When I was a child, my family participated in house swapping all over Europe. Our last home exchange took place in Ireland in 2000.

How did I become a traveler?

My way of travel is clearly based on the travels of my childhood. Instead of hotels, I’ve preferred staying with locals on a smaller budget. I usually travel overland, and I don’t need to go far.

Similar themes were present in my family’s travels when I was a kid.

My family wasn’t too rich, but my parents invested in traveling. Still, we didn’t travel on an extravagant budget. Instead, we were active on a home exchange network where our family would swap homes with another family for two weeks or so.

At the edge of Europe.

We made home exchange trips to many European countries. We had a chance to live like a local family. We lived in a local home, and sometimes we played with the friends of the local family’s kids.

Internet was not a big thing in the 1990s, so the house swapping network was based on massive catalogs of families and their houses. The catalogs were like phone books, although that analogy doesn’t help anyone born in the 2000s.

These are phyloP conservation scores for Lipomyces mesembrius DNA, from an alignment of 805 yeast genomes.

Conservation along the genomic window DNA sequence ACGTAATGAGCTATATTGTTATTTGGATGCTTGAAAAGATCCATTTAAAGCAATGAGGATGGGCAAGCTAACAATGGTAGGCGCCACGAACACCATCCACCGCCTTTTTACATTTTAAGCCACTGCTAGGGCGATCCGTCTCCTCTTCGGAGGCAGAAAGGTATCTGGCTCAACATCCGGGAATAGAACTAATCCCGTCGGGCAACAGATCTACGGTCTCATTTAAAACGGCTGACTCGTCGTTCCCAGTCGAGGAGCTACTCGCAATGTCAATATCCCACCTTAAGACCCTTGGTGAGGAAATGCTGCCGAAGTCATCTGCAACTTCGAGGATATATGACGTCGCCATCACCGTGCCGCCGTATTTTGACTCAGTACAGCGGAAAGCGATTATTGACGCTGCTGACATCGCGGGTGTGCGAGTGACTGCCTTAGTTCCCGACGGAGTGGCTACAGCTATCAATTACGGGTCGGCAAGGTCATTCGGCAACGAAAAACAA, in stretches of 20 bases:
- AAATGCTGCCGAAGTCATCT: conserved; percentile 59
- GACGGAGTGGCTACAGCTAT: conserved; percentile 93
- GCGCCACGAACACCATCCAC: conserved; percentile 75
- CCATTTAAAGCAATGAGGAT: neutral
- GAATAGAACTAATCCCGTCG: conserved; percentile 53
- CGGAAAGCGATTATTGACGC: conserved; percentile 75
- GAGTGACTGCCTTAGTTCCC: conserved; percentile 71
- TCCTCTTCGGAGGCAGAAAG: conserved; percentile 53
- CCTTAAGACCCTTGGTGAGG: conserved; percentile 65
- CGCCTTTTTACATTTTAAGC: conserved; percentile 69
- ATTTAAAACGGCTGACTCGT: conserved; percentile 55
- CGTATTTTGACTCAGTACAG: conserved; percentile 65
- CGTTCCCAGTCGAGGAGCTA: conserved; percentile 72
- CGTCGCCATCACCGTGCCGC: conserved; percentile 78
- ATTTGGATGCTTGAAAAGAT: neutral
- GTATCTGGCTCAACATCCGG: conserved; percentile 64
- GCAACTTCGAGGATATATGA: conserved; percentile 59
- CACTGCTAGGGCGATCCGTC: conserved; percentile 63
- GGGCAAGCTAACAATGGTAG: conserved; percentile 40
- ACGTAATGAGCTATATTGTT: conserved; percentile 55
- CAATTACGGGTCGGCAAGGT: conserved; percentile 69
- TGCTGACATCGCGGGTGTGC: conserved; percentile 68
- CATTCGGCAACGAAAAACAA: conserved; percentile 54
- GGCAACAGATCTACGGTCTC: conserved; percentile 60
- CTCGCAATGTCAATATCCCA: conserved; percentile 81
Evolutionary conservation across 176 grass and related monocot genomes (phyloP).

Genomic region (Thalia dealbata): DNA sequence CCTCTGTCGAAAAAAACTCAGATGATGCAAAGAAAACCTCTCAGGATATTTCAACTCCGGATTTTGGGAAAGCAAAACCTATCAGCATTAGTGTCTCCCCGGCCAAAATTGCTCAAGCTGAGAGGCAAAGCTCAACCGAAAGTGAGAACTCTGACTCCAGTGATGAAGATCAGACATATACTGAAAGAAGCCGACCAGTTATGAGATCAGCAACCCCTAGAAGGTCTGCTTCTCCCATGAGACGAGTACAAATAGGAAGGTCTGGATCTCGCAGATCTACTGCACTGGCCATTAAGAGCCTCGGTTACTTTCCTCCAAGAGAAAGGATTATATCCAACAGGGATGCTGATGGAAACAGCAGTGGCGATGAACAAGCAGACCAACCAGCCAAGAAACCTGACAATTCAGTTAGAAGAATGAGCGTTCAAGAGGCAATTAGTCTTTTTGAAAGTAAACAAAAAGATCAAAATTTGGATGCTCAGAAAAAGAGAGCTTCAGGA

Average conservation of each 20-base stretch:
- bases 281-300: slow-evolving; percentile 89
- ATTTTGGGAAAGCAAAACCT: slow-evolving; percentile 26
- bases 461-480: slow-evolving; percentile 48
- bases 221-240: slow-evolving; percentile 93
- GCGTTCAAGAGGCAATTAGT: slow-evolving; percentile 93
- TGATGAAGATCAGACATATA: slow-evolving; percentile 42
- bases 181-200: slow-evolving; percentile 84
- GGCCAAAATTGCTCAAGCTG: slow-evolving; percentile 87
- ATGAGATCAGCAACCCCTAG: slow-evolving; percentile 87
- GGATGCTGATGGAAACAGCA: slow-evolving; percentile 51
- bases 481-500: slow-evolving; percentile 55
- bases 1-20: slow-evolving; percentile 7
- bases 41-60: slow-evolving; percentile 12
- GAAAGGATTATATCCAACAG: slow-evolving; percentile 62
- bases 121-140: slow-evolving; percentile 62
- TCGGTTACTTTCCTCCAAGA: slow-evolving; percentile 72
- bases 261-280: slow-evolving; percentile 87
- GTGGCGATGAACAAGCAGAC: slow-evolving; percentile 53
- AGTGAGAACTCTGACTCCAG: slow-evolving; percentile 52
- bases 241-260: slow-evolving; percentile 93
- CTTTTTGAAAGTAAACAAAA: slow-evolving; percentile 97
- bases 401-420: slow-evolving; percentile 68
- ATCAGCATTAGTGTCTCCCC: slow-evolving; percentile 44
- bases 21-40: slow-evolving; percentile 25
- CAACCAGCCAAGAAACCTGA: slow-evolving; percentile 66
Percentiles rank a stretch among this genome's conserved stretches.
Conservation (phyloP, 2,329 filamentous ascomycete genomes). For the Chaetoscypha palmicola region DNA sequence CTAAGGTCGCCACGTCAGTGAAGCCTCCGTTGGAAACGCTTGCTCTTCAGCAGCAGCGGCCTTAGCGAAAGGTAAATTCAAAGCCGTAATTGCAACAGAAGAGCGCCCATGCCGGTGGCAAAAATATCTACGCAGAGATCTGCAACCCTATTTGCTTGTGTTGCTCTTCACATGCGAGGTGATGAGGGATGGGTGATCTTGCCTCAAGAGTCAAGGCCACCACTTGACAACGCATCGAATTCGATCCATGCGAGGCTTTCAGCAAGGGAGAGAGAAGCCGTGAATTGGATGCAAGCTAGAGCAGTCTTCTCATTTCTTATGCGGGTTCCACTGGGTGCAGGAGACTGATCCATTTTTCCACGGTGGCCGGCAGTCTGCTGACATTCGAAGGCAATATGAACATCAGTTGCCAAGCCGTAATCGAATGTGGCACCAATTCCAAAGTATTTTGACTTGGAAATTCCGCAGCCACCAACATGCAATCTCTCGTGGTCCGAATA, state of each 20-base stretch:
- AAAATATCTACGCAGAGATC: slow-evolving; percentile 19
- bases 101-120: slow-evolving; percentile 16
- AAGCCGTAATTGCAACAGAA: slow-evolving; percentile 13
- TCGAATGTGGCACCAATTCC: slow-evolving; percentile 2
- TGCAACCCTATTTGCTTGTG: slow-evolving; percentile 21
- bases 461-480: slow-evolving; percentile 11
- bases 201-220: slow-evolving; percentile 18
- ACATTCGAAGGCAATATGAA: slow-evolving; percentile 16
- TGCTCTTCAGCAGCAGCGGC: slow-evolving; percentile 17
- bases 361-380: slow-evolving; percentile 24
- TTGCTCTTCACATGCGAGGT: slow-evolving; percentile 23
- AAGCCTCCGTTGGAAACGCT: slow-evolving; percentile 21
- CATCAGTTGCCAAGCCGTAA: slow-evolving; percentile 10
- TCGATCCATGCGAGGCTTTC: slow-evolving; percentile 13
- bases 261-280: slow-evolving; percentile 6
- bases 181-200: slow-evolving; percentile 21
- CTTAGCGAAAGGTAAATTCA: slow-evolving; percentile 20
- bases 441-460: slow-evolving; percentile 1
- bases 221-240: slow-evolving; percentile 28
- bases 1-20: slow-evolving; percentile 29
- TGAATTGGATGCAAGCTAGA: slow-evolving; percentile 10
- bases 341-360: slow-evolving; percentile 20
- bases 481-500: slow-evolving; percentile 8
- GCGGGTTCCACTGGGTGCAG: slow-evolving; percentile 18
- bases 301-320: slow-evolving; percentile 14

(If you’re too young to remember, just imagine a big book with thin pages full of small text and tiny pictures.)

Strolling on a beach.

“Catch the Rabbit!”

Our last home exchange experience was in Killarney, Ireland. Killarney is a small town of only 14,000 people in southwestern Ireland. The family with whom we swapped houses actually spoke Irish as their first language!

I was 10 when we visited Ireland, and I don’t have too many memories of the trip. I recollect some very Irish things, such as sheeps on a field, a lunch in a pub and a visit to some castle ruins. I also got an Irish flute as a souvenir.

I don’t know where exactly most of these photos were taken.

And I remember the racing dogs. We went to see a Greyhound race in Ireland and we placed small bets on Irish pounds. This was a year before the euro appeared, and Ireland still had its own, occasionally angular coins.

The dogs would run very fast along the oval track, chasing an electric rabbit that sped along the perimeter of the track. The locals were eager to cheer their favorites. My mom remembers well how a young girl would shout “catch the rabbit!” from the top of her lungs as the Greyhounds ran.

 

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